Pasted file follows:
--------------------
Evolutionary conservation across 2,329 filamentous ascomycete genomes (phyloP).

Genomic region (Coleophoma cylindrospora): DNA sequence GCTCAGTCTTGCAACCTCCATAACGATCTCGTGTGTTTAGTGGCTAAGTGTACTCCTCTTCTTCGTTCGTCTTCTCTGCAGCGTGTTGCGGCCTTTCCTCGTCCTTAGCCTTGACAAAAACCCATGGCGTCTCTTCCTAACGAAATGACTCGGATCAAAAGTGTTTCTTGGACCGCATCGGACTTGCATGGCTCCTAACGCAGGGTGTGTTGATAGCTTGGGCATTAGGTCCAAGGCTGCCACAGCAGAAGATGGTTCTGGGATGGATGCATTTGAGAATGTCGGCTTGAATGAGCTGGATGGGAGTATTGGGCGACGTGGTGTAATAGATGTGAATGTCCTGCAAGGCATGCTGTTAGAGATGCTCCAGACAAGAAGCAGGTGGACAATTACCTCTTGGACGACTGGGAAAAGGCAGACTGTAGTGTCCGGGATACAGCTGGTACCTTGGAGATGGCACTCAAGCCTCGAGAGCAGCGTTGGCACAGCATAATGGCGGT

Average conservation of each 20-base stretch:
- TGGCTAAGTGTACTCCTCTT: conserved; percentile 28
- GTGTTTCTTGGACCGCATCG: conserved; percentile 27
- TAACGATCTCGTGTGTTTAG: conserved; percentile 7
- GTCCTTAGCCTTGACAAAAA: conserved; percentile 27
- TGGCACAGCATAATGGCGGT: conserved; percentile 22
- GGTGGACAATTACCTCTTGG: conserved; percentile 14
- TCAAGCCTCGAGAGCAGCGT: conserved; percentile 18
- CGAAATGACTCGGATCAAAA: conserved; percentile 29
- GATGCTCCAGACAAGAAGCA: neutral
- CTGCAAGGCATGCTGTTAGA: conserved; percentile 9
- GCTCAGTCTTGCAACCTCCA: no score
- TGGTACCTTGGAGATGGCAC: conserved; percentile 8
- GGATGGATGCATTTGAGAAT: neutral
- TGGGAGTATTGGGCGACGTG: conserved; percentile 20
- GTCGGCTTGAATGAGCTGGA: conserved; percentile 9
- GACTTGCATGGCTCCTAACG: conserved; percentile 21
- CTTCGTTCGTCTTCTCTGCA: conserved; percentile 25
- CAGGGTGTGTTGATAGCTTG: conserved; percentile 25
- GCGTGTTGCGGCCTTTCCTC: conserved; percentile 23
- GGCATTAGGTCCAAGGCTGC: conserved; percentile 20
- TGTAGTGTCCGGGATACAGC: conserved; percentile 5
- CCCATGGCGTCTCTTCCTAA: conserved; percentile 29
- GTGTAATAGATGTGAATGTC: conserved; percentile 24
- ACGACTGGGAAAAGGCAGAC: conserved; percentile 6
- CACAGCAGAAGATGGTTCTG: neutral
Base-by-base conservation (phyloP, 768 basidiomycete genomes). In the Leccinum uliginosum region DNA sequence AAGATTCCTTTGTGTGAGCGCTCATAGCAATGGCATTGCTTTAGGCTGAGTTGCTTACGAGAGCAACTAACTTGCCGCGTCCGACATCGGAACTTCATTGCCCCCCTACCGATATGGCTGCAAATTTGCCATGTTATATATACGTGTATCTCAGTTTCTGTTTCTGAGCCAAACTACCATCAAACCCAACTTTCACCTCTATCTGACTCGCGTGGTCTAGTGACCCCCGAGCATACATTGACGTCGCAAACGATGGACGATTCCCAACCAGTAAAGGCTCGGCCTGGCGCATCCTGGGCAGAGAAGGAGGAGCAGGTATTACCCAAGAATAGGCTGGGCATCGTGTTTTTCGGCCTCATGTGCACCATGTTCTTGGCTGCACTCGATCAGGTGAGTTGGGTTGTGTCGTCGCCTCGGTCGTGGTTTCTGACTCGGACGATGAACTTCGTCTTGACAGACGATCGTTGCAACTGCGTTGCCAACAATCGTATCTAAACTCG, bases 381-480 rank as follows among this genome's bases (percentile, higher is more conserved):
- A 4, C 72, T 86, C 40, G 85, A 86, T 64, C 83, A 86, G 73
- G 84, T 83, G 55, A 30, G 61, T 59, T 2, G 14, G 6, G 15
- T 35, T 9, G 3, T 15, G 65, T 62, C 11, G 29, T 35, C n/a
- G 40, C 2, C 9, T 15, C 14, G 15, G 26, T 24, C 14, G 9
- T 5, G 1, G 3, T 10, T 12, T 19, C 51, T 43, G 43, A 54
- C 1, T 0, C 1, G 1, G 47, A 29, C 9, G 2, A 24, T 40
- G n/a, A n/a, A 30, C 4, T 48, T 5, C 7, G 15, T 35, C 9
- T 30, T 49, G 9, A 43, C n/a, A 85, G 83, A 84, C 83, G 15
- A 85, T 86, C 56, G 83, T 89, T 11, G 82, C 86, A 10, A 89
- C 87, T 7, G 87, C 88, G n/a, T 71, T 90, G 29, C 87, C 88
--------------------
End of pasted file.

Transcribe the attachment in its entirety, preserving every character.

Evolutionary conservation across 2,329 filamentous ascomycete genomes (phyloP).

Genomic region (Coleophoma cylindrospora): DNA sequence GCTCAGTCTTGCAACCTCCATAACGATCTCGTGTGTTTAGTGGCTAAGTGTACTCCTCTTCTTCGTTCGTCTTCTCTGCAGCGTGTTGCGGCCTTTCCTCGTCCTTAGCCTTGACAAAAACCCATGGCGTCTCTTCCTAACGAAATGACTCGGATCAAAAGTGTTTCTTGGACCGCATCGGACTTGCATGGCTCCTAACGCAGGGTGTGTTGATAGCTTGGGCATTAGGTCCAAGGCTGCCACAGCAGAAGATGGTTCTGGGATGGATGCATTTGAGAATGTCGGCTTGAATGAGCTGGATGGGAGTATTGGGCGACGTGGTGTAATAGATGTGAATGTCCTGCAAGGCATGCTGTTAGAGATGCTCCAGACAAGAAGCAGGTGGACAATTACCTCTTGGACGACTGGGAAAAGGCAGACTGTAGTGTCCGGGATACAGCTGGTACCTTGGAGATGGCACTCAAGCCTCGAGAGCAGCGTTGGCACAGCATAATGGCGGT

Average conservation of each 20-base stretch:
- TGGCTAAGTGTACTCCTCTT: conserved; percentile 28
- GTGTTTCTTGGACCGCATCG: conserved; percentile 27
- TAACGATCTCGTGTGTTTAG: conserved; percentile 7
- GTCCTTAGCCTTGACAAAAA: conserved; percentile 27
- TGGCACAGCATAATGGCGGT: conserved; percentile 22
- GGTGGACAATTACCTCTTGG: conserved; percentile 14
- TCAAGCCTCGAGAGCAGCGT: conserved; percentile 18
- CGAAATGACTCGGATCAAAA: conserved; percentile 29
- GATGCTCCAGACAAGAAGCA: neutral
- CTGCAAGGCATGCTGTTAGA: conserved; percentile 9
- GCTCAGTCTTGCAACCTCCA: no score
- TGGTACCTTGGAGATGGCAC: conserved; percentile 8
- GGATGGATGCATTTGAGAAT: neutral
- TGGGAGTATTGGGCGACGTG: conserved; percentile 20
- GTCGGCTTGAATGAGCTGGA: conserved; percentile 9
- GACTTGCATGGCTCCTAACG: conserved; percentile 21
- CTTCGTTCGTCTTCTCTGCA: conserved; percentile 25
- CAGGGTGTGTTGATAGCTTG: conserved; percentile 25
- GCGTGTTGCGGCCTTTCCTC: conserved; percentile 23
- GGCATTAGGTCCAAGGCTGC: conserved; percentile 20
- TGTAGTGTCCGGGATACAGC: conserved; percentile 5
- CCCATGGCGTCTCTTCCTAA: conserved; percentile 29
- GTGTAATAGATGTGAATGTC: conserved; percentile 24
- ACGACTGGGAAAAGGCAGAC: conserved; percentile 6
- CACAGCAGAAGATGGTTCTG: neutral
Base-by-base conservation (phyloP, 768 basidiomycete genomes). In the Leccinum uliginosum region DNA sequence AAGATTCCTTTGTGTGAGCGCTCATAGCAATGGCATTGCTTTAGGCTGAGTTGCTTACGAGAGCAACTAACTTGCCGCGTCCGACATCGGAACTTCATTGCCCCCCTACCGATATGGCTGCAAATTTGCCATGTTATATATACGTGTATCTCAGTTTCTGTTTCTGAGCCAAACTACCATCAAACCCAACTTTCACCTCTATCTGACTCGCGTGGTCTAGTGACCCCCGAGCATACATTGACGTCGCAAACGATGGACGATTCCCAACCAGTAAAGGCTCGGCCTGGCGCATCCTGGGCAGAGAAGGAGGAGCAGGTATTACCCAAGAATAGGCTGGGCATCGTGTTTTTCGGCCTCATGTGCACCATGTTCTTGGCTGCACTCGATCAGGTGAGTTGGGTTGTGTCGTCGCCTCGGTCGTGGTTTCTGACTCGGACGATGAACTTCGTCTTGACAGACGATCGTTGCAACTGCGTTGCCAACAATCGTATCTAAACTCG, bases 381-480 rank as follows among this genome's bases (percentile, higher is more conserved):
- A 4, C 72, T 86, C 40, G 85, A 86, T 64, C 83, A 86, G 73
- G 84, T 83, G 55, A 30, G 61, T 59, T 2, G 14, G 6, G 15
- T 35, T 9, G 3, T 15, G 65, T 62, C 11, G 29, T 35, C n/a
- G 40, C 2, C 9, T 15, C 14, G 15, G 26, T 24, C 14, G 9
- T 5, G 1, G 3, T 10, T 12, T 19, C 51, T 43, G 43, A 54
- C 1, T 0, C 1, G 1, G 47, A 29, C 9, G 2, A 24, T 40
- G n/a, A n/a, A 30, C 4, T 48, T 5, C 7, G 15, T 35, C 9
- T 30, T 49, G 9, A 43, C n/a, A 85, G 83, A 84, C 83, G 15
- A 85, T 86, C 56, G 83, T 89, T 11, G 82, C 86, A 10, A 89
- C 87, T 7, G 87, C 88, G n/a, T 71, T 90, G 29, C 87, C 88